Throughout the months of April and May, we’ve been posting on Monday mornings to share audio recordings of poems that have moved, challenged, or stuck with us each week. Today, for the final installment of this series, we’re featuring a recording of Sun Yung Shin’s “Until the Twenty-Second Century” (from her book Skirt Full of Black). This is a poem about markers of time’s passage (which seems appropriate for both the end of APIA Month and the turn of the seasons from spring to fall), and I love the way that the imagery in it knits together points of turning—seams, horizons, borders, crossings, passings. The mapping of routes, from one century to the next, is evoked through the image of Hansel’s leaving of crumbs throughout the forest—a serially impermanent gesture—and yet is transformed and darkly transmuted in the course of telling: crumbs become rocks, which, in turn, are what the birds consume:
I laid my motherhood along the beginning of the skyline of the twenty-first century
Like Hansel’s pebbles
They will balance on the sky’s uneven floor
Until I retrace and pick them up, lining my pockets
Or they, as rocks have done, are mistaken for food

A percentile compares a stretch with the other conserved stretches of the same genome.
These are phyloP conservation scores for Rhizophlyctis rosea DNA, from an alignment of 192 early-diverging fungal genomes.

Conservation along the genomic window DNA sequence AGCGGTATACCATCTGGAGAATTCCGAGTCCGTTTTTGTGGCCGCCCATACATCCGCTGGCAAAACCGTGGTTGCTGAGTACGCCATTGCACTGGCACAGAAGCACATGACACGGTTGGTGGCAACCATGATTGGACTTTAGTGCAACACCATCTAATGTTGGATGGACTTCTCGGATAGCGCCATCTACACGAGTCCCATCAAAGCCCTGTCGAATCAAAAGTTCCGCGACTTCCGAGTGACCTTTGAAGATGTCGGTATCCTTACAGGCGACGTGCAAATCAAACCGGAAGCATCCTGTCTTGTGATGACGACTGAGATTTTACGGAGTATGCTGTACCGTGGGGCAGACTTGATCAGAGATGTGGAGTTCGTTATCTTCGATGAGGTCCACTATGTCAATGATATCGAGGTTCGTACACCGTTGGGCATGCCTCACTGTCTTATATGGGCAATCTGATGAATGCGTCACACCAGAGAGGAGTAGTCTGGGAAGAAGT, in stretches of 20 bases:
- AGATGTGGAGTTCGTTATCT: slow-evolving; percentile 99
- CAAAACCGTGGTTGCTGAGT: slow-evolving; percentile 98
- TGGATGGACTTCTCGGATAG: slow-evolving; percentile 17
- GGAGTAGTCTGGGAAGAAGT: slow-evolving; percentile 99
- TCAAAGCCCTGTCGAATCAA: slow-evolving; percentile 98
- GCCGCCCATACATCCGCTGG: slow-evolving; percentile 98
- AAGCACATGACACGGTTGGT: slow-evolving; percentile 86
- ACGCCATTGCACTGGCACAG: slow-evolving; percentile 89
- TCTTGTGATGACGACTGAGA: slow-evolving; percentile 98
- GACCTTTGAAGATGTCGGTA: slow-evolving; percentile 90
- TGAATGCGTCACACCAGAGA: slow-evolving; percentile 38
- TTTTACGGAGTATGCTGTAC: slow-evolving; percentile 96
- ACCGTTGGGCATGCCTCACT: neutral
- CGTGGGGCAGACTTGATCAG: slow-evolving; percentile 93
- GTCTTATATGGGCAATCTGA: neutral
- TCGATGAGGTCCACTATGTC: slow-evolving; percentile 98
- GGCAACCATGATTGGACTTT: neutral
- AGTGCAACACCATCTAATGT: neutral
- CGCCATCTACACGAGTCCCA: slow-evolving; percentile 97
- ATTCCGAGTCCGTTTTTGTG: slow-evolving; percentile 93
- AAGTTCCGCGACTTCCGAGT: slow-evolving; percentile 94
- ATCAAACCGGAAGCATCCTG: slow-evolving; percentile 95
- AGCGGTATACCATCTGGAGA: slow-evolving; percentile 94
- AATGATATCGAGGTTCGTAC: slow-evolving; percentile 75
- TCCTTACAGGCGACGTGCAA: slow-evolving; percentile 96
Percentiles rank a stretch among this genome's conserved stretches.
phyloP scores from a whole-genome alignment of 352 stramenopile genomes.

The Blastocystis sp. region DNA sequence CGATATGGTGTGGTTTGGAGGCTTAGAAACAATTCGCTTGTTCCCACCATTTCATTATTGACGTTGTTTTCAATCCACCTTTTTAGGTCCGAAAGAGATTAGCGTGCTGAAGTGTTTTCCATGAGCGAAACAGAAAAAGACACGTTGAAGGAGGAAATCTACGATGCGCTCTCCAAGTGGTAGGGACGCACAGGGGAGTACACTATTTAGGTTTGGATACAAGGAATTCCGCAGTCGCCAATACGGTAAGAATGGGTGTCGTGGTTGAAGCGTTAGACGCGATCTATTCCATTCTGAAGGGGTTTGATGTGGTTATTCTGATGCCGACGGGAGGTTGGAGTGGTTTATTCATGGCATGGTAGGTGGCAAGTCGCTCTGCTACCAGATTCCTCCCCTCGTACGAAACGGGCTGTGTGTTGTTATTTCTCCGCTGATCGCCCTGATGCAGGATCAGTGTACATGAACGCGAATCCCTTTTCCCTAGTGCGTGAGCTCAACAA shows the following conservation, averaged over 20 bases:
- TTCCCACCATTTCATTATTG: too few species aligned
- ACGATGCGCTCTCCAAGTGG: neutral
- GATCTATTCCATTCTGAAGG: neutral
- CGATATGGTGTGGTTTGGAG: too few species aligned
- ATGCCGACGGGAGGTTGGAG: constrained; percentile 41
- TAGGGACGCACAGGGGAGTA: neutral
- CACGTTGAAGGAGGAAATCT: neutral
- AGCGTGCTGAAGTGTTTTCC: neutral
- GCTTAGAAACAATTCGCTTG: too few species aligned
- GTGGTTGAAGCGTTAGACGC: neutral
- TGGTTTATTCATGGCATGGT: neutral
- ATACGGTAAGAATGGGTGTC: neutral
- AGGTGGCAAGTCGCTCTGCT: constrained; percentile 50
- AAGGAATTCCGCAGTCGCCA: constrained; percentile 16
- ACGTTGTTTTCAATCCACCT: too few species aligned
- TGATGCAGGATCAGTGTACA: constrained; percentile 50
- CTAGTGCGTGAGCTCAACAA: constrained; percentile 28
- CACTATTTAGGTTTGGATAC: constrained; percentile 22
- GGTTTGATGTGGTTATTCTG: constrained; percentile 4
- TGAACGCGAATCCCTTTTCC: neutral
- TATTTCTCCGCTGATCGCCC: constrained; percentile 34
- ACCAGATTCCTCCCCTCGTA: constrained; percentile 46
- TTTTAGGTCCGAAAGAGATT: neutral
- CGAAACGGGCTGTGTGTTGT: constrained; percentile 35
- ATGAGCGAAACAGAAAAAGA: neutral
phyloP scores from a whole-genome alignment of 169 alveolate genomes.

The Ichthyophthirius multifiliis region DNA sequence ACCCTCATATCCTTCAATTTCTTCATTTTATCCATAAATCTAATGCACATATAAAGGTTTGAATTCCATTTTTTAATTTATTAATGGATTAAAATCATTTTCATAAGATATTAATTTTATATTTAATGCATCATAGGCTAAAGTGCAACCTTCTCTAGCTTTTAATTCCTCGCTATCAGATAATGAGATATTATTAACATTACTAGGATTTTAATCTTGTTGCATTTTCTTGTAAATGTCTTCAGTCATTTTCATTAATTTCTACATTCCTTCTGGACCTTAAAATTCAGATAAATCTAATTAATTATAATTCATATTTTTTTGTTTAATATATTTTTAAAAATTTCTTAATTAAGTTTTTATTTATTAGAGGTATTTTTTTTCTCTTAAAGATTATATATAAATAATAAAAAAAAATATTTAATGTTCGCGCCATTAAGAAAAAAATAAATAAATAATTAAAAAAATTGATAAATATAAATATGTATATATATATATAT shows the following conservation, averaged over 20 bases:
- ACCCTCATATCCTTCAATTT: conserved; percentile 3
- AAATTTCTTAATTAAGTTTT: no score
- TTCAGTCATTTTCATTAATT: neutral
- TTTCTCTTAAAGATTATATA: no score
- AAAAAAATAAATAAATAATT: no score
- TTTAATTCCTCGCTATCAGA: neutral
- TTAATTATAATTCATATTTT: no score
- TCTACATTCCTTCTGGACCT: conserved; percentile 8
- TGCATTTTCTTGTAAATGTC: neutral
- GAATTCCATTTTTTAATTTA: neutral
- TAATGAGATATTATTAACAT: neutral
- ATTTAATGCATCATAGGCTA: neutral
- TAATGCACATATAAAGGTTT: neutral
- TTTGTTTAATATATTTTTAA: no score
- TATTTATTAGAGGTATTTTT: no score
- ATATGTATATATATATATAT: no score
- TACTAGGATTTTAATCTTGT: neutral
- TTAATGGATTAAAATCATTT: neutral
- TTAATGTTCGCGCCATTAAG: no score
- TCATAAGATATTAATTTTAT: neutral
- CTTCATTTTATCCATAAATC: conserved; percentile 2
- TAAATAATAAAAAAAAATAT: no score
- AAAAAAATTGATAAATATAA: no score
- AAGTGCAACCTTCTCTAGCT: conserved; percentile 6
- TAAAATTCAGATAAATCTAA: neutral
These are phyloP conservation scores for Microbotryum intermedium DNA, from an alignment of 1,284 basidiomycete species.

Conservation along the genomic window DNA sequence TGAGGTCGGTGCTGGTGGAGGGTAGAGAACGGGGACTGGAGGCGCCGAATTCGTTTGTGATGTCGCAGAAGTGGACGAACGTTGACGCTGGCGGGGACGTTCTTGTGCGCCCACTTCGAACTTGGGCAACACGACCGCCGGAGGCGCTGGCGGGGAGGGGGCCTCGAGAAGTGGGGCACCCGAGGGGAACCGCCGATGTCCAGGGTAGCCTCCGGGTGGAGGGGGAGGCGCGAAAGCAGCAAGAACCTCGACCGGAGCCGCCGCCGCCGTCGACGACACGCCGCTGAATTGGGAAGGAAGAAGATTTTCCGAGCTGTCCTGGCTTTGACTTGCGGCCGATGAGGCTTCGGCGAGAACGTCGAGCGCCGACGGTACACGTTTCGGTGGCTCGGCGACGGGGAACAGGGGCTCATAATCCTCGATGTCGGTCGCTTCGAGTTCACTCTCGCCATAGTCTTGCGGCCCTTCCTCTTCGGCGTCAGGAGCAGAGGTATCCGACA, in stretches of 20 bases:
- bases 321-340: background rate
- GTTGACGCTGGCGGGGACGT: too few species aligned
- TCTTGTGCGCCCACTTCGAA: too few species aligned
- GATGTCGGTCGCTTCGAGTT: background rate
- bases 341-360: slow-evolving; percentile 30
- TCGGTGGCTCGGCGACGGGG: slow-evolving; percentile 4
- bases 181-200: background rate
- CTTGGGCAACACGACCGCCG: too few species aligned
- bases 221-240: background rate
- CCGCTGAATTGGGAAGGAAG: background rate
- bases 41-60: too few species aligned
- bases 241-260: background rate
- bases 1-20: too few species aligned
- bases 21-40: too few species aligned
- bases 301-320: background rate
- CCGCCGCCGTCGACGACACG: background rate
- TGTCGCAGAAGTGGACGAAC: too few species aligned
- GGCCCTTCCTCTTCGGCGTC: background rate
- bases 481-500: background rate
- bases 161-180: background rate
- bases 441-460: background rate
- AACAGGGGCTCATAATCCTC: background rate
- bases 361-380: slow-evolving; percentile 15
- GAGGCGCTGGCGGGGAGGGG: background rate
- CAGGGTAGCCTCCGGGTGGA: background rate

And yet there is a transcendent timelessness that ultimately comes to the surface of the poem. Shin’s speaker makes a pact to meet the “you” in one hundred years, after she has “consign[ed her] bones to a place / That is neither trail nor time,” and the last few stanzas see the speaker’s making a sort of post-mortem marriage vow on on her own, gender-bending terms: she invites the “you” with the promise of a ring (a rather grisly one carved from her own flesh, no less—perhaps an ironic comment upon the consumable nature of Hansel’s body in the fairytale?); she creates a map and tells the “you” to wait while she charts his or her course—she who is, who has been, Hansel, mapmaker and leader of the quest. By poem’s end, the speaker’s voice has become feathered over, layered thickly (if unevenly) with the wisdom of the ages; it becomes sage-like, almost omniscient. We exit the poem with a sense that each new point of turning may, in fact, not be so different from the last: routes and maps will always be imperfect, truncated, in need of constant re-projection; borders will always be translucent (though physically impermeable) seams at which we must shed one layer of ourselves in order to step across and don a new skin on the other side.
To listen to the recording, click through and then hit “play” on the grey bar next to the ear icon at the top of the page.
Thanks for sticking with us for this series during the past couple of months.
Happy Monday, Happy Memorial Day, and Happy [unofficial beginning of] Summer!
– Iris & Mia